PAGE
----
Ellen G. White Writings

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Camp-Meetings Their Object, and How to Conduct Them, Page 20

the church is not all in sermonising, but planning work for them. Give each one something to do for others. Show them that as receivers of the grace of God, all are under obligation to work for Him. And let all be taught how to work. Especially should those who are newly come to the faith be educated to become labourers together with God. If set to work, the despondent would soon forget their despondency; the weak would become strong, the ignorant intelligent, and all would be prepared to present the truth as it is in Jesus. They would find an unfailing helper in Him who has promised to save all who come unto Him.

Frequent Prayer and Counsel

Those who labour at camp-meetings should frequently engage in prayer and counsel together, that they may labour intelligently. There are many things that demand attention at the camp-meetings; but the ministers should take time to meet together every day for prayer and counsel. You should know that all things are drawing in even lines—“that you are standing,” as the words were spoken to me, “shoulder to shoulder, marching right ahead, and not drawing off.” When the work is carried on in this way, there is unity of heart, and there will be harmony of action. This will be a wonderful means of bringing the blessing of God upon the people.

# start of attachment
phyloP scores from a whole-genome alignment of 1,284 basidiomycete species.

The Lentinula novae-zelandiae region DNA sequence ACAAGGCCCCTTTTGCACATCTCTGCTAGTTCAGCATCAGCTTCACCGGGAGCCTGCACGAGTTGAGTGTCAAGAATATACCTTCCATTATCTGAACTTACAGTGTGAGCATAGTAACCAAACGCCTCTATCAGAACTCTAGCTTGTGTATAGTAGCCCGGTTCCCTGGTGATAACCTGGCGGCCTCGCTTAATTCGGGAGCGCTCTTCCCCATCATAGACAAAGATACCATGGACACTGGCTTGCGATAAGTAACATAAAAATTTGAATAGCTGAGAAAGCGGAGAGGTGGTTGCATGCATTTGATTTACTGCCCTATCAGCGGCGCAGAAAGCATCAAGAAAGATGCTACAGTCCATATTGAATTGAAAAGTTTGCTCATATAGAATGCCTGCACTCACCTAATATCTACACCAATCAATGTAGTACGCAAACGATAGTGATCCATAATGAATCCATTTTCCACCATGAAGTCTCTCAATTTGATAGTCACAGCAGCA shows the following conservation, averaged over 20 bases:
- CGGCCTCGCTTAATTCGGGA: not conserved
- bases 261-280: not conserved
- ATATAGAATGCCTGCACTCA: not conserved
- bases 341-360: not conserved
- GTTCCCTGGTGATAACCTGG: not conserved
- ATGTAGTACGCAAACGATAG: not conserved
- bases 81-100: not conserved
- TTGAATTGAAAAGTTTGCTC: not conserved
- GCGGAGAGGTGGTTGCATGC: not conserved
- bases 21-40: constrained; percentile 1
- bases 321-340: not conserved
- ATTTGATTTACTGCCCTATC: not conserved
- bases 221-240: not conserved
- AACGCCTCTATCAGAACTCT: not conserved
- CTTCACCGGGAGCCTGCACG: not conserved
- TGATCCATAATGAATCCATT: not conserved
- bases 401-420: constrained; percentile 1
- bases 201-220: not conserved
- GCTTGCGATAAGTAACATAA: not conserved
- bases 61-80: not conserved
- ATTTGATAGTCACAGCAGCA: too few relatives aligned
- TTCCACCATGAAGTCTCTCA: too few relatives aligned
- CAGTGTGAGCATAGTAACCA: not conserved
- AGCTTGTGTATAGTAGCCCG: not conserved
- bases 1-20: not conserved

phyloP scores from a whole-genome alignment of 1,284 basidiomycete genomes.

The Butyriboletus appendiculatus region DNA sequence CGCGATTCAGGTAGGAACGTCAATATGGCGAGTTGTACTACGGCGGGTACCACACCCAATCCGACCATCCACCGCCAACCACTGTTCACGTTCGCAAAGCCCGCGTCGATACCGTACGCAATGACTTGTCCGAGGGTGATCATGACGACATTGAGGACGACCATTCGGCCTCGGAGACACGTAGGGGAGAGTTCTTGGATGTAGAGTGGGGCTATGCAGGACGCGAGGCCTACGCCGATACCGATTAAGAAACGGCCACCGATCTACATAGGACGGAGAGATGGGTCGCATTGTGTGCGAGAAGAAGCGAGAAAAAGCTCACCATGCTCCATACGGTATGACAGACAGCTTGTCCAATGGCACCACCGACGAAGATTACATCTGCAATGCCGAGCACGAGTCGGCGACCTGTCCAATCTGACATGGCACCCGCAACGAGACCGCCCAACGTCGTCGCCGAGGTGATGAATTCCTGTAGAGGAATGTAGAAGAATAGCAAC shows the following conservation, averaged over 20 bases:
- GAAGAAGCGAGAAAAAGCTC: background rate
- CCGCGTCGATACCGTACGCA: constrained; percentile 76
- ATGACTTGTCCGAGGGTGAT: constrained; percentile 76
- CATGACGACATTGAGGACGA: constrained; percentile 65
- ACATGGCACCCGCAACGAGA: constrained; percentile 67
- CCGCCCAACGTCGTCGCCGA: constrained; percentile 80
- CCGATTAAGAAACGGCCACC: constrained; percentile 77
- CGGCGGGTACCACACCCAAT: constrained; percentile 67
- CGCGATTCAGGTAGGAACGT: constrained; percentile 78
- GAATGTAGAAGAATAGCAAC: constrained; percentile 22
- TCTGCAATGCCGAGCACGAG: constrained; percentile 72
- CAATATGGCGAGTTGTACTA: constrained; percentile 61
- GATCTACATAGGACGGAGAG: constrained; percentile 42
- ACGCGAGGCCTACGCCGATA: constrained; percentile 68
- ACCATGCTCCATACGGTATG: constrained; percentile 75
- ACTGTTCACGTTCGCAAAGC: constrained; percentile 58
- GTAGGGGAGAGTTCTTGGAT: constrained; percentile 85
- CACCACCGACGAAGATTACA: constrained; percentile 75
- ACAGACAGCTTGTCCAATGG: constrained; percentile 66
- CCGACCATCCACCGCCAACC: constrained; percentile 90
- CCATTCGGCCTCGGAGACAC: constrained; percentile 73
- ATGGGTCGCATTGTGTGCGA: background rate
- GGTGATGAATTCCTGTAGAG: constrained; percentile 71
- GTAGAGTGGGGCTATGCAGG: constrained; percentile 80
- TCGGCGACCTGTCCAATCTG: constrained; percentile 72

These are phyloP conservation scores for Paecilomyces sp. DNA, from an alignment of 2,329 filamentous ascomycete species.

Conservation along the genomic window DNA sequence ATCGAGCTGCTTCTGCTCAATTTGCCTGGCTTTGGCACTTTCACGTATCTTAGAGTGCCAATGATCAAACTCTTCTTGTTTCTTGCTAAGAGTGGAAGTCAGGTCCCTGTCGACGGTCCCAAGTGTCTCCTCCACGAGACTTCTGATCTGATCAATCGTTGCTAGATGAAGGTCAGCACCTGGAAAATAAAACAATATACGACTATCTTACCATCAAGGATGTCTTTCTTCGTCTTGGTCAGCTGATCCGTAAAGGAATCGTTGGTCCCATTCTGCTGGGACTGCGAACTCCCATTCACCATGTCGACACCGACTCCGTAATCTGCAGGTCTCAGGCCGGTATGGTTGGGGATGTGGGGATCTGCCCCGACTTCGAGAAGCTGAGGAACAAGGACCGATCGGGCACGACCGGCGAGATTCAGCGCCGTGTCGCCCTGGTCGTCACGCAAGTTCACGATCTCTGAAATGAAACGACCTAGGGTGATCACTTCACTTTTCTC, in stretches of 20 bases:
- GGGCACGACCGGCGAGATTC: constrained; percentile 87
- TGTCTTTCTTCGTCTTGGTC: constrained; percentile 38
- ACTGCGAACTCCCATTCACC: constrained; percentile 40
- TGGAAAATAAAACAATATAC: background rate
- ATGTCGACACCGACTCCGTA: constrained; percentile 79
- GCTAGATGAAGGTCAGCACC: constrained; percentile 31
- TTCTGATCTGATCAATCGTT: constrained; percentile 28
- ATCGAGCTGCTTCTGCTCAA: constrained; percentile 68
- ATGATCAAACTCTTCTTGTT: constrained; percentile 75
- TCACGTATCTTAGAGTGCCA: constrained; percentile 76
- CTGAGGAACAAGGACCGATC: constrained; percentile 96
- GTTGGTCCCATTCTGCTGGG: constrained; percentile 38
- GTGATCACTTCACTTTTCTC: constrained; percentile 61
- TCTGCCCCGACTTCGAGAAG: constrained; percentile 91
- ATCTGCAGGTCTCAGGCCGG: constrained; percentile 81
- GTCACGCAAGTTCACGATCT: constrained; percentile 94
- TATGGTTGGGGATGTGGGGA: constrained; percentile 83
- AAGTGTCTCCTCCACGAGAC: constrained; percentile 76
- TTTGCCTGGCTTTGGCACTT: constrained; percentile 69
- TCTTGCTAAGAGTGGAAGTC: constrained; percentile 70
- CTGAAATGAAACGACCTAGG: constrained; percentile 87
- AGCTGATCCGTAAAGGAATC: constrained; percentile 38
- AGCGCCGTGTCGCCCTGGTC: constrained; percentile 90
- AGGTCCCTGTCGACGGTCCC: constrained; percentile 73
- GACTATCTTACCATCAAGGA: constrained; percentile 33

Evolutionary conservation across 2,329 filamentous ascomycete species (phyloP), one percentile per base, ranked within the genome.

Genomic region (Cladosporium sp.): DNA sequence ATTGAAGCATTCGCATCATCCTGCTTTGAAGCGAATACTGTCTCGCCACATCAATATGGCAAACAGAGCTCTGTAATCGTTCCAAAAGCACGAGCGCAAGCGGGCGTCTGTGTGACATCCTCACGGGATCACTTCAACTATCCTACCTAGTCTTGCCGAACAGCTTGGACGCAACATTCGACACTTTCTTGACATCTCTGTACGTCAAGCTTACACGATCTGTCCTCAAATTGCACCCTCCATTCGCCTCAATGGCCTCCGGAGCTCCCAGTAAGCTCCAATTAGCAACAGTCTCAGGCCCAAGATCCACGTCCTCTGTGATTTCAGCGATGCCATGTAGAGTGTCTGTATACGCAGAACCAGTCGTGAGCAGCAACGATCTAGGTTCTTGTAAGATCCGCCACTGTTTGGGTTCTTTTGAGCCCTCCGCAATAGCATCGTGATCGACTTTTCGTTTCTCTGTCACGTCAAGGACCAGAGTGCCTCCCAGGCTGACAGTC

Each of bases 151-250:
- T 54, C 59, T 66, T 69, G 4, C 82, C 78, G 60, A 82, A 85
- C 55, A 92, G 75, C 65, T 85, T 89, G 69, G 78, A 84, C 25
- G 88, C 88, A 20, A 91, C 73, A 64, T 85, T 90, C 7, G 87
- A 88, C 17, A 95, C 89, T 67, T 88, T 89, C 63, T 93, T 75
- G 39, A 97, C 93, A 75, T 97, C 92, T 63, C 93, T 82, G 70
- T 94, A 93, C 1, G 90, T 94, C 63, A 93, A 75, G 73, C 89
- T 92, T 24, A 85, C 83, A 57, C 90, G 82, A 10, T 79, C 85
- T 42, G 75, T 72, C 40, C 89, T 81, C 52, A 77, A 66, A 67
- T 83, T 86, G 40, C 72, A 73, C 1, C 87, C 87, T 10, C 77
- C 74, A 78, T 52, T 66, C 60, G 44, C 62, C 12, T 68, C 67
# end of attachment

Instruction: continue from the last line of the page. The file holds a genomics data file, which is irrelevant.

Before a discourse we should take time to seek God by ourselves. That was our custom in earlier times. The ministers would often go away and pray together, and they would not cease until the Spirit of God responded to their prayers. Then they would come away with their faces lighted up; and when they spoke to the congregation, their words were with power. They reached the

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